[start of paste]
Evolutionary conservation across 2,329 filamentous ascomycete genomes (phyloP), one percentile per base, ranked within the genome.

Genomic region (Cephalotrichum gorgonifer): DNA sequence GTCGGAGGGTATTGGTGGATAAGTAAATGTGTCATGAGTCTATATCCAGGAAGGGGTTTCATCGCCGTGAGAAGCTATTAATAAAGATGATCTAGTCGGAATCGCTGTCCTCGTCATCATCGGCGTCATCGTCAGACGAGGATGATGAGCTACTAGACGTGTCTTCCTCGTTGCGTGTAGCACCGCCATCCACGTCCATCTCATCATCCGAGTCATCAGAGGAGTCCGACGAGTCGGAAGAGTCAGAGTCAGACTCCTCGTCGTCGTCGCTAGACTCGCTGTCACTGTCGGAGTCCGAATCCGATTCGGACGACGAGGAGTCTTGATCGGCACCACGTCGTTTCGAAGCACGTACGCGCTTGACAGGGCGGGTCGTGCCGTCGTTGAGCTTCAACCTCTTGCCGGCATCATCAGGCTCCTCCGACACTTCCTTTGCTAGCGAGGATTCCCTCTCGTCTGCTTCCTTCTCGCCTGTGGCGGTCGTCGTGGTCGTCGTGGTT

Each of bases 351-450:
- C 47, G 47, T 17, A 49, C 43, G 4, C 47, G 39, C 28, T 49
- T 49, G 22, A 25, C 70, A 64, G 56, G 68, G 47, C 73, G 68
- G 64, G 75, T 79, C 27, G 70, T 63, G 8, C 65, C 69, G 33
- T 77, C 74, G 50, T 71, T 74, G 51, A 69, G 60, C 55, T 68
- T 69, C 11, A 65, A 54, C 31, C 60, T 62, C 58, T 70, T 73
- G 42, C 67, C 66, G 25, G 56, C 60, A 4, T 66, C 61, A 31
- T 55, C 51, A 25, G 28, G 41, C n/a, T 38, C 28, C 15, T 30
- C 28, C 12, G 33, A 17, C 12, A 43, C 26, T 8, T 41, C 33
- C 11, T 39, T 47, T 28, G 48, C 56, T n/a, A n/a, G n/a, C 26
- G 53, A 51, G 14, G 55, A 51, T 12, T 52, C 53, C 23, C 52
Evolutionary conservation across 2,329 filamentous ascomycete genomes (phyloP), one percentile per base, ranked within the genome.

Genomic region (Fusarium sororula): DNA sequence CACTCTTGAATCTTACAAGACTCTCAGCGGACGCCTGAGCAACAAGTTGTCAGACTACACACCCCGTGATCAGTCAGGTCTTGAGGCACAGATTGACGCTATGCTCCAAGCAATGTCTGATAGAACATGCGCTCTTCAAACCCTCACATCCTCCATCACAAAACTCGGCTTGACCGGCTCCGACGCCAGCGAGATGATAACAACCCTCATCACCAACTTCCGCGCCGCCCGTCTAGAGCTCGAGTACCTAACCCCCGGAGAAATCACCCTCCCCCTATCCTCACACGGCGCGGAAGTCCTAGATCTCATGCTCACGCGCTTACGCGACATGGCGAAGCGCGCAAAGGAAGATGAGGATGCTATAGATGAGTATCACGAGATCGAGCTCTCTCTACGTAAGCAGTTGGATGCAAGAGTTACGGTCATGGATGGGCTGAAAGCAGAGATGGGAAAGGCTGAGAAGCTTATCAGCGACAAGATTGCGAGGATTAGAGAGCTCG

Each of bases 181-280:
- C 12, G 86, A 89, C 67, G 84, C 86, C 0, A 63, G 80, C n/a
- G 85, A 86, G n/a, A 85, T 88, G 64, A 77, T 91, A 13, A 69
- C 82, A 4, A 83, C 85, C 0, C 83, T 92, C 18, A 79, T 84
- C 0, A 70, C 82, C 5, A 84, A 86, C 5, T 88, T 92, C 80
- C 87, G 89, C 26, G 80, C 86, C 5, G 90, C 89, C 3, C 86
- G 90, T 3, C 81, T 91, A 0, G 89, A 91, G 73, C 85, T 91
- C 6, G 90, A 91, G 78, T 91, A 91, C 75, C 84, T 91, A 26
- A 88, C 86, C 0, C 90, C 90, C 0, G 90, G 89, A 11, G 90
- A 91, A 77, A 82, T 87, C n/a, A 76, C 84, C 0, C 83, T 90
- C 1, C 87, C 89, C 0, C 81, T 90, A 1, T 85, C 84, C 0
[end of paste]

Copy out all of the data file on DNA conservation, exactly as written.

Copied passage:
Evolutionary conservation across 2,329 filamentous ascomycete genomes (phyloP), one percentile per base, ranked within the genome.

Genomic region (Cephalotrichum gorgonifer): DNA sequence GTCGGAGGGTATTGGTGGATAAGTAAATGTGTCATGAGTCTATATCCAGGAAGGGGTTTCATCGCCGTGAGAAGCTATTAATAAAGATGATCTAGTCGGAATCGCTGTCCTCGTCATCATCGGCGTCATCGTCAGACGAGGATGATGAGCTACTAGACGTGTCTTCCTCGTTGCGTGTAGCACCGCCATCCACGTCCATCTCATCATCCGAGTCATCAGAGGAGTCCGACGAGTCGGAAGAGTCAGAGTCAGACTCCTCGTCGTCGTCGCTAGACTCGCTGTCACTGTCGGAGTCCGAATCCGATTCGGACGACGAGGAGTCTTGATCGGCACCACGTCGTTTCGAAGCACGTACGCGCTTGACAGGGCGGGTCGTGCCGTCGTTGAGCTTCAACCTCTTGCCGGCATCATCAGGCTCCTCCGACACTTCCTTTGCTAGCGAGGATTCCCTCTCGTCTGCTTCCTTCTCGCCTGTGGCGGTCGTCGTGGTCGTCGTGGTT

Each of bases 351-450:
- C 47, G 47, T 17, A 49, C 43, G 4, C 47, G 39, C 28, T 49
- T 49, G 22, A 25, C 70, A 64, G 56, G 68, G 47, C 73, G 68
- G 64, G 75, T 79, C 27, G 70, T 63, G 8, C 65, C 69, G 33
- T 77, C 74, G 50, T 71, T 74, G 51, A 69, G 60, C 55, T 68
- T 69, C 11, A 65, A 54, C 31, C 60, T 62, C 58, T 70, T 73
- G 42, C 67, C 66, G 25, G 56, C 60, A 4, T 66, C 61, A 31
- T 55, C 51, A 25, G 28, G 41, C n/a, T 38, C 28, C 15, T 30
- C 28, C 12, G 33, A 17, C 12, A 43, C 26, T 8, T 41, C 33
- C 11, T 39, T 47, T 28, G 48, C 56, T n/a, A n/a, G n/a, C 26
- G 53, A 51, G 14, G 55, A 51, T 12, T 52, C 53, C 23, C 52
Evolutionary conservation across 2,329 filamentous ascomycete genomes (phyloP), one percentile per base, ranked within the genome.

Genomic region (Fusarium sororula): DNA sequence CACTCTTGAATCTTACAAGACTCTCAGCGGACGCCTGAGCAACAAGTTGTCAGACTACACACCCCGTGATCAGTCAGGTCTTGAGGCACAGATTGACGCTATGCTCCAAGCAATGTCTGATAGAACATGCGCTCTTCAAACCCTCACATCCTCCATCACAAAACTCGGCTTGACCGGCTCCGACGCCAGCGAGATGATAACAACCCTCATCACCAACTTCCGCGCCGCCCGTCTAGAGCTCGAGTACCTAACCCCCGGAGAAATCACCCTCCCCCTATCCTCACACGGCGCGGAAGTCCTAGATCTCATGCTCACGCGCTTACGCGACATGGCGAAGCGCGCAAAGGAAGATGAGGATGCTATAGATGAGTATCACGAGATCGAGCTCTCTCTACGTAAGCAGTTGGATGCAAGAGTTACGGTCATGGATGGGCTGAAAGCAGAGATGGGAAAGGCTGAGAAGCTTATCAGCGACAAGATTGCGAGGATTAGAGAGCTCG

Each of bases 181-280:
- C 12, G 86, A 89, C 67, G 84, C 86, C 0, A 63, G 80, C n/a
- G 85, A 86, G n/a, A 85, T 88, G 64, A 77, T 91, A 13, A 69
- C 82, A 4, A 83, C 85, C 0, C 83, T 92, C 18, A 79, T 84
- C 0, A 70, C 82, C 5, A 84, A 86, C 5, T 88, T 92, C 80
- C 87, G 89, C 26, G 80, C 86, C 5, G 90, C 89, C 3, C 86
- G 90, T 3, C 81, T 91, A 0, G 89, A 91, G 73, C 85, T 91
- C 6, G 90, A 91, G 78, T 91, A 91, C 75, C 84, T 91, A 26
- A 88, C 86, C 0, C 90, C 90, C 0, G 90, G 89, A 11, G 90
- A 91, A 77, A 82, T 87, C n/a, A 76, C 84, C 0, C 83, T 90
- C 1, C 87, C 89, C 0, C 81, T 90, A 1, T 85, C 84, C 0